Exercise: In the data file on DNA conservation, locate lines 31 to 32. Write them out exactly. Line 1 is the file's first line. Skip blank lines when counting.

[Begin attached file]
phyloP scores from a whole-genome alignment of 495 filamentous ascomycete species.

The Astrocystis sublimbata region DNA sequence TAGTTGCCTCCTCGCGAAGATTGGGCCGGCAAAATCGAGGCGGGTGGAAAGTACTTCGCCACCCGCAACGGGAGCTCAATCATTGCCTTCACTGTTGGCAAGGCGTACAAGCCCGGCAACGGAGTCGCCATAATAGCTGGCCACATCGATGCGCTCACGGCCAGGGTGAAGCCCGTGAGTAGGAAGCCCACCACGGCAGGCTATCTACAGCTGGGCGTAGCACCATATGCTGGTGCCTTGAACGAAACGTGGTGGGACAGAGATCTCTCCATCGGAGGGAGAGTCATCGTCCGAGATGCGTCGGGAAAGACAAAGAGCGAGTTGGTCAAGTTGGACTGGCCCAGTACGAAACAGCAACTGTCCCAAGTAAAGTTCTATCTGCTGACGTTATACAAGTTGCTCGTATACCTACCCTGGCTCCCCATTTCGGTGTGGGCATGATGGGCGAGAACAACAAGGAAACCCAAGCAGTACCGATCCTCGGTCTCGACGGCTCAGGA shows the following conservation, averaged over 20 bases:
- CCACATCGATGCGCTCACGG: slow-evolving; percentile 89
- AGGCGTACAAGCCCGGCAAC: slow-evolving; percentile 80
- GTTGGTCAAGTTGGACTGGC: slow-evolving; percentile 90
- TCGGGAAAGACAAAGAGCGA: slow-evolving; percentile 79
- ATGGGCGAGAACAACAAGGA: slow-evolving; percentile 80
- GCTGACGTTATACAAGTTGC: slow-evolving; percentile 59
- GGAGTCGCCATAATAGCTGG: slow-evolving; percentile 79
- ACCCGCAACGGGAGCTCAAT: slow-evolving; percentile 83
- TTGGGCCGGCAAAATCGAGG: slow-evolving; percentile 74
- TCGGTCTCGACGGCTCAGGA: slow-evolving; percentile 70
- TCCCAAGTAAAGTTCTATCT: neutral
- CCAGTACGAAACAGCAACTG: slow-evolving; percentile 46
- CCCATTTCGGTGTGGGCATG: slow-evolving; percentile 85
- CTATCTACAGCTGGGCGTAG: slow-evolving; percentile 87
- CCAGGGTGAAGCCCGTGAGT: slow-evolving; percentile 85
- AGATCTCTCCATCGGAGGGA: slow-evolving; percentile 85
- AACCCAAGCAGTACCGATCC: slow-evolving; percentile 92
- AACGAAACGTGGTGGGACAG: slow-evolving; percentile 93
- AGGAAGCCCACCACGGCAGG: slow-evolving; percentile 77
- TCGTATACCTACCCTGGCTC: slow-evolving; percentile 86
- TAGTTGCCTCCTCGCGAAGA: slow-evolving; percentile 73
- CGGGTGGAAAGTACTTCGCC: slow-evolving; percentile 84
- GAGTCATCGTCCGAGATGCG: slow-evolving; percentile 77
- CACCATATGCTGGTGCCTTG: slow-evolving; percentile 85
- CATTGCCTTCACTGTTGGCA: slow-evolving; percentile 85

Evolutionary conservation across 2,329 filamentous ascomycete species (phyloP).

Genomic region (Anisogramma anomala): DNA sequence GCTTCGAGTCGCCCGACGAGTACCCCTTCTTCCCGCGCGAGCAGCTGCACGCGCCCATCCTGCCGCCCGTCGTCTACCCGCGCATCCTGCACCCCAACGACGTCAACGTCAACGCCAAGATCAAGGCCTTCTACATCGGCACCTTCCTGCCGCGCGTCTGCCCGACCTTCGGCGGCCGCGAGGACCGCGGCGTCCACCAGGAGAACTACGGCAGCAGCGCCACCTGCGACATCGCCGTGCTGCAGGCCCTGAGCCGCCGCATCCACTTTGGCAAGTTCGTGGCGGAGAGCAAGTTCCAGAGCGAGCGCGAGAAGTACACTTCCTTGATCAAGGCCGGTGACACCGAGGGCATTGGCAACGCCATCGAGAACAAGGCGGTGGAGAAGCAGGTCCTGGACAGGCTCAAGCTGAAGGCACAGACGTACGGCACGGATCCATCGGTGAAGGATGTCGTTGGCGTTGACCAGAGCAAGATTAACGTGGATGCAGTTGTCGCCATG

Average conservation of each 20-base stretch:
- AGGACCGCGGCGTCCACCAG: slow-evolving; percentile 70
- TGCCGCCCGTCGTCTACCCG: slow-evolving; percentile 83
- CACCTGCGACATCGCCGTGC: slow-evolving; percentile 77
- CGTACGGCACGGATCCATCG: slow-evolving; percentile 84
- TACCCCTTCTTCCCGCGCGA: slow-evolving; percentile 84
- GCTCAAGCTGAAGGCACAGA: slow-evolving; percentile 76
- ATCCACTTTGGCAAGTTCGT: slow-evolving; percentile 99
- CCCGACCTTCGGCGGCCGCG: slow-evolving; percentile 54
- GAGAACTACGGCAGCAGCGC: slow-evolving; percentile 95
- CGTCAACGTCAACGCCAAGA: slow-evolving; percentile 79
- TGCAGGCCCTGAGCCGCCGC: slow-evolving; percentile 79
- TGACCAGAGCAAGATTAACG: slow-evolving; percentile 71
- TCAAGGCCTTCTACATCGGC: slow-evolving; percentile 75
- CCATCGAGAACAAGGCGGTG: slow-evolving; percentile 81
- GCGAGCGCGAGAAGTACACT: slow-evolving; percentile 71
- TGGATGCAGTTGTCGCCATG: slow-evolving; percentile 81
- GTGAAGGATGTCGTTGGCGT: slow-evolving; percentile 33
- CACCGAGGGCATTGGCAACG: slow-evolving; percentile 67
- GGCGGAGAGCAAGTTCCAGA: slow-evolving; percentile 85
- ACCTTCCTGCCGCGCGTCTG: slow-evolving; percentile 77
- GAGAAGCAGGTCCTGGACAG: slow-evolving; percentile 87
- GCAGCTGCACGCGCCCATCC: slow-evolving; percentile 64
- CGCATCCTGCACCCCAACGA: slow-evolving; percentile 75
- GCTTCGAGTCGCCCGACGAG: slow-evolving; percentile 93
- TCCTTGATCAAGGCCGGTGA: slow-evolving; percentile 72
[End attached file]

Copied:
- AGGACCGCGGCGTCCACCAG: slow-evolving; percentile 70
- TGCCGCCCGTCGTCTACCCG: slow-evolving; percentile 83